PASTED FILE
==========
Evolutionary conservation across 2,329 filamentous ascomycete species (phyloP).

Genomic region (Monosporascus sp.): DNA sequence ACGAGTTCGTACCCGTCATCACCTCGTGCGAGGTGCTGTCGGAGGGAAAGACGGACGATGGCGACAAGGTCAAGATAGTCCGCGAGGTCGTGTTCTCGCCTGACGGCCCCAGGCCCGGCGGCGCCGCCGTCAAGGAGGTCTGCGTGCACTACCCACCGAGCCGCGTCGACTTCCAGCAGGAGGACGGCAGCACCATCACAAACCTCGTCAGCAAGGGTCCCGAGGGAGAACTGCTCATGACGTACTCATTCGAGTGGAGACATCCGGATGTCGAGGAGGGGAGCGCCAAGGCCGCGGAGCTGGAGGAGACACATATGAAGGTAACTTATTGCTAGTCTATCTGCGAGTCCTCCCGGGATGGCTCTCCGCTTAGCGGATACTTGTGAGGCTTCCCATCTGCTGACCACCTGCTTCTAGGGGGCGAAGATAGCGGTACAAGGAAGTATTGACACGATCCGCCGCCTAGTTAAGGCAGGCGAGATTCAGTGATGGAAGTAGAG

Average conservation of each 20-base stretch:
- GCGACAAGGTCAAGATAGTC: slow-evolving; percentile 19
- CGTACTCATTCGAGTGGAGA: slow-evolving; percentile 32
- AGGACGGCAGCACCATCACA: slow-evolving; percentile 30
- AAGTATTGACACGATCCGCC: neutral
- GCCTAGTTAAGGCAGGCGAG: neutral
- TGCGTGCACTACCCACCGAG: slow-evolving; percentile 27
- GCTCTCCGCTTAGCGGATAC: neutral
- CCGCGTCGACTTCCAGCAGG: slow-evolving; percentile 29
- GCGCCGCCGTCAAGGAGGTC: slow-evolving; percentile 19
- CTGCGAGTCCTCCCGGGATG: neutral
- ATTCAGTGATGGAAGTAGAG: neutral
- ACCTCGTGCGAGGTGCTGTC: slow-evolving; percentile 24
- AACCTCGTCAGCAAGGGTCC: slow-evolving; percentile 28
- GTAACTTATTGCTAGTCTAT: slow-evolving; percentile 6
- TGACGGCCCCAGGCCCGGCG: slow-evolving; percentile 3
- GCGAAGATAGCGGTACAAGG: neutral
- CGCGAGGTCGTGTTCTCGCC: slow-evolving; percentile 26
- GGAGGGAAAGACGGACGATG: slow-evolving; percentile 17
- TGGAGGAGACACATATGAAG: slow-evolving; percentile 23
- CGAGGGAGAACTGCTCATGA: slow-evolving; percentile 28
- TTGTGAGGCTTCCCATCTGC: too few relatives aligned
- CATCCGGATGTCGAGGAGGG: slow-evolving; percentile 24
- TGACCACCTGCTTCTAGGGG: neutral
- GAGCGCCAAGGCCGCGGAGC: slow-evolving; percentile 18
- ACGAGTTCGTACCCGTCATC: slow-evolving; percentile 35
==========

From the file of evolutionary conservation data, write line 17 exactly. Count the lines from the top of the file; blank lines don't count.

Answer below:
- GTAACTTATTGCTAGTCTAT: slow-evolving; percentile 6